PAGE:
Blind Spots.  I have always been aware of blind spots, but not until Tricia did an exercise showing me just how big the blind spot is did I realise I was not covering this area enough, and certainly was not paying enough attention to it.  While sitting on the bike Tricia marked out an are where I could not see  using my mirrors.  When I turned around and saw the actually size I was shocked.  It could have been a good 7 x 7 metre square are behind me.  I am now far more conscious of turning and looking at these areas before I merge or change lanes.   A simple but very effective exercise

These were the main areas that we covered.  All of them with out a doubt has impacted on how I am riding my bike and the skills required to do so safely.  I will admit I was embarrassed by my ineptitude, and complete lack of understanding on some very basic yet essential skills needed to ride a bike.  I mentioned to Tricia how embarrassed I was, she just laughed.  She told me how she had had some riders come in who considered themselves excellent and top riders, only for them to never get out of the car park during the entire session. 

Tricia's style of teaching is forth right and to the point.  She explains in detail why we are doing what we are doing , and how.  She does not play to egos and deals with the most immediate issues that are at hand.  She is not afraid to tell you what you are doing wrong, but in the same breath explains why and how best to fix it.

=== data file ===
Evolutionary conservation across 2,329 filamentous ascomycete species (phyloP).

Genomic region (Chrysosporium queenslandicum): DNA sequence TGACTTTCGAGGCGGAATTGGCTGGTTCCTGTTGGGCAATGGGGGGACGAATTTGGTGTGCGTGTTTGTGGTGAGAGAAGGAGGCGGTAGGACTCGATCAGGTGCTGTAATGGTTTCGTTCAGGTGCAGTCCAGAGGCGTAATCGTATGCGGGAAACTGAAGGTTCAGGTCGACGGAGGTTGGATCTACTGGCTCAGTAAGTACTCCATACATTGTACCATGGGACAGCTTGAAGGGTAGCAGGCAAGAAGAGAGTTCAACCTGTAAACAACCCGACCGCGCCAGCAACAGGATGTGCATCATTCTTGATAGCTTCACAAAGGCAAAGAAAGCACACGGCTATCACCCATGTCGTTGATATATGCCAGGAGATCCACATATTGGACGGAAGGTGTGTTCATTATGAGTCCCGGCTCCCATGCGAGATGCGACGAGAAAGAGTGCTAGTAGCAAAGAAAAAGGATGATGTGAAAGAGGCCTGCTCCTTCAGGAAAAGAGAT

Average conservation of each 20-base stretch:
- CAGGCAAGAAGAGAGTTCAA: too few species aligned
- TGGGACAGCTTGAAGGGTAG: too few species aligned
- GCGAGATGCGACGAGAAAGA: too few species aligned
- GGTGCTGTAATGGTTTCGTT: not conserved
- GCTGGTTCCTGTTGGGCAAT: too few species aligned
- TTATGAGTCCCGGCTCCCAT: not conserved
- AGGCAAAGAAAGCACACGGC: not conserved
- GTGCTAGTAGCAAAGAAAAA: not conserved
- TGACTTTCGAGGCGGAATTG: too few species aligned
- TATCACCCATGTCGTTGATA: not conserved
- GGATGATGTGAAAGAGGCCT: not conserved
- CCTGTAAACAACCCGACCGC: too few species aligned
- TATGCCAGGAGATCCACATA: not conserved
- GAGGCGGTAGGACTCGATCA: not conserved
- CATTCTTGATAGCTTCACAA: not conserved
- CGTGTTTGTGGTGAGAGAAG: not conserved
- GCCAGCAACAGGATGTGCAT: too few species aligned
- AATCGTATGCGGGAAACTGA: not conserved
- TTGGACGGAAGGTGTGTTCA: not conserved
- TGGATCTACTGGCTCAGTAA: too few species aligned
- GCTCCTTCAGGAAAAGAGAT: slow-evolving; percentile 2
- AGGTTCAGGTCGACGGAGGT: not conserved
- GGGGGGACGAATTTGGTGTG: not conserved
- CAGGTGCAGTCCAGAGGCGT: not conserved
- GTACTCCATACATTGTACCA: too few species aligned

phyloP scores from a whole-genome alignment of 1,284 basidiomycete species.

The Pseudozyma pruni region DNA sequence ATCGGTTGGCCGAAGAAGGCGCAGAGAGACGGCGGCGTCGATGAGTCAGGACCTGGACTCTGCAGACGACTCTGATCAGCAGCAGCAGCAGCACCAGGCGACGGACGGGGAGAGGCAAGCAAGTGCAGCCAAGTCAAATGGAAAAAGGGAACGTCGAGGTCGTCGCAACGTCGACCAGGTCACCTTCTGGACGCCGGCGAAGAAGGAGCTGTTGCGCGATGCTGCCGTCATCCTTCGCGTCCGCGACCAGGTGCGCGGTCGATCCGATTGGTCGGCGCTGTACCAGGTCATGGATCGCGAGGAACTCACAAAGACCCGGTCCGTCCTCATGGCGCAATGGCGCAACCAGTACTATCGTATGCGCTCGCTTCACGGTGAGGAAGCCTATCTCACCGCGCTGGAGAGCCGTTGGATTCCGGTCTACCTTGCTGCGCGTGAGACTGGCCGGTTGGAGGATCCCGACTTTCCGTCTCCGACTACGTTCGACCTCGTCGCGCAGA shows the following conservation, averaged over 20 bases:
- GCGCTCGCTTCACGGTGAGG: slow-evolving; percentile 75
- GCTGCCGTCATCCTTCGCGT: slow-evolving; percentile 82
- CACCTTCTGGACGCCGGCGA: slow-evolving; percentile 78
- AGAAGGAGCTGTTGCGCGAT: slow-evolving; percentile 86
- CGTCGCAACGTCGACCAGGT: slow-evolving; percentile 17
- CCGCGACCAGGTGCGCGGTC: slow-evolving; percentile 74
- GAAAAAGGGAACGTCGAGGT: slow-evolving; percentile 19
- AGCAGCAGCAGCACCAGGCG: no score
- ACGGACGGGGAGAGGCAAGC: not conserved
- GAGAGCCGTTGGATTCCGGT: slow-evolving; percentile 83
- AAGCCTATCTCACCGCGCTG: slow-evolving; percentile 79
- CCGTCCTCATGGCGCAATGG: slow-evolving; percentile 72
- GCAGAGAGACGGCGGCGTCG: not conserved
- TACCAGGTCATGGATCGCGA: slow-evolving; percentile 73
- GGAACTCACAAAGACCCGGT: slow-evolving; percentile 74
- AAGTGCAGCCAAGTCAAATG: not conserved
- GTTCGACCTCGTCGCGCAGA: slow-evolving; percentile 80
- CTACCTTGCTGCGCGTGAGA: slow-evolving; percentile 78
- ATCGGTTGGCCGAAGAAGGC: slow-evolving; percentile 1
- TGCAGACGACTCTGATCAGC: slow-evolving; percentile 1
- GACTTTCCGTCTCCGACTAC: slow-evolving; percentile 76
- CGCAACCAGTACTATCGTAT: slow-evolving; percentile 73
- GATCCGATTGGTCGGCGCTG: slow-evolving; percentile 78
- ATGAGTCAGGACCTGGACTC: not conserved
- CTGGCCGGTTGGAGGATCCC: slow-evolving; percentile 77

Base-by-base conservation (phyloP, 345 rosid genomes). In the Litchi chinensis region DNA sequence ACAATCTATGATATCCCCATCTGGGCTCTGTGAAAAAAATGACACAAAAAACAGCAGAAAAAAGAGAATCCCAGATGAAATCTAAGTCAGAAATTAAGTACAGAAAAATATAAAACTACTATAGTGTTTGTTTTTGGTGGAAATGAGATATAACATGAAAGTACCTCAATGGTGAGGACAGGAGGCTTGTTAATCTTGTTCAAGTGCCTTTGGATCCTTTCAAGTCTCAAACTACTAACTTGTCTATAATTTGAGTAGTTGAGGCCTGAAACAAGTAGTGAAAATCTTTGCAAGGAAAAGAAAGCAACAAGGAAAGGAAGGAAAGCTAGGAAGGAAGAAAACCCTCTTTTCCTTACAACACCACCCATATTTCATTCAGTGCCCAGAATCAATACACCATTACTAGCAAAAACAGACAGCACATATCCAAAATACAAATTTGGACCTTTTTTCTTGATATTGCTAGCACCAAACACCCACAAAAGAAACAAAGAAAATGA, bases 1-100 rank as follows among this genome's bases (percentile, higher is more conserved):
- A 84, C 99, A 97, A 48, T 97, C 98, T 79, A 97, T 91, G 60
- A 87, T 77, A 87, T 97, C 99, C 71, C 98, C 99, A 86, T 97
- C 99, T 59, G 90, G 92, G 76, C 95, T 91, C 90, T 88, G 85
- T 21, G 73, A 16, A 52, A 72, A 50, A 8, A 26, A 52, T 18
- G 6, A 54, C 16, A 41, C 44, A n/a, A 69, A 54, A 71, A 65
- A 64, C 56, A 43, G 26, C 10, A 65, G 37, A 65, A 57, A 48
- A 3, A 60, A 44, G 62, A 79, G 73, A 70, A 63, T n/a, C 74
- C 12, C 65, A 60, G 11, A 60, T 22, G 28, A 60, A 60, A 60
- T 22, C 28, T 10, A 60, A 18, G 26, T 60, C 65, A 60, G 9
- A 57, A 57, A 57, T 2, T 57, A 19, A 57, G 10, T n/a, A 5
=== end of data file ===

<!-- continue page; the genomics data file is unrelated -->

In the last few years I have done around 80000km;s yet the amount of mistakes and basic handling errors I was making was scary.  I have taken a awful lot out of this first session and have made plans to go back and complete more until I feel that I am at a satisfactory standard. Yes, it was ego busting, as is writing this blog and admitting to every one my obvious failings.   The session has certainly not made me a faster rider, but that was never my intention.  It has made me a far more safer rider but most importantly has given me the tools to work on my own skills.

Now perhaps you have read this and consider yourself an excellent rider, and perhaps you are.  But you can only benefit from attending a course like this, and improving your skills no matter what level you are at. For me it has been a revelation, no other word can describe it really.  Even though I felt like a complet num skull, the benefits far out way this feeling.

If you want to contact Tricia just click on her name and it will take you direct to her web site.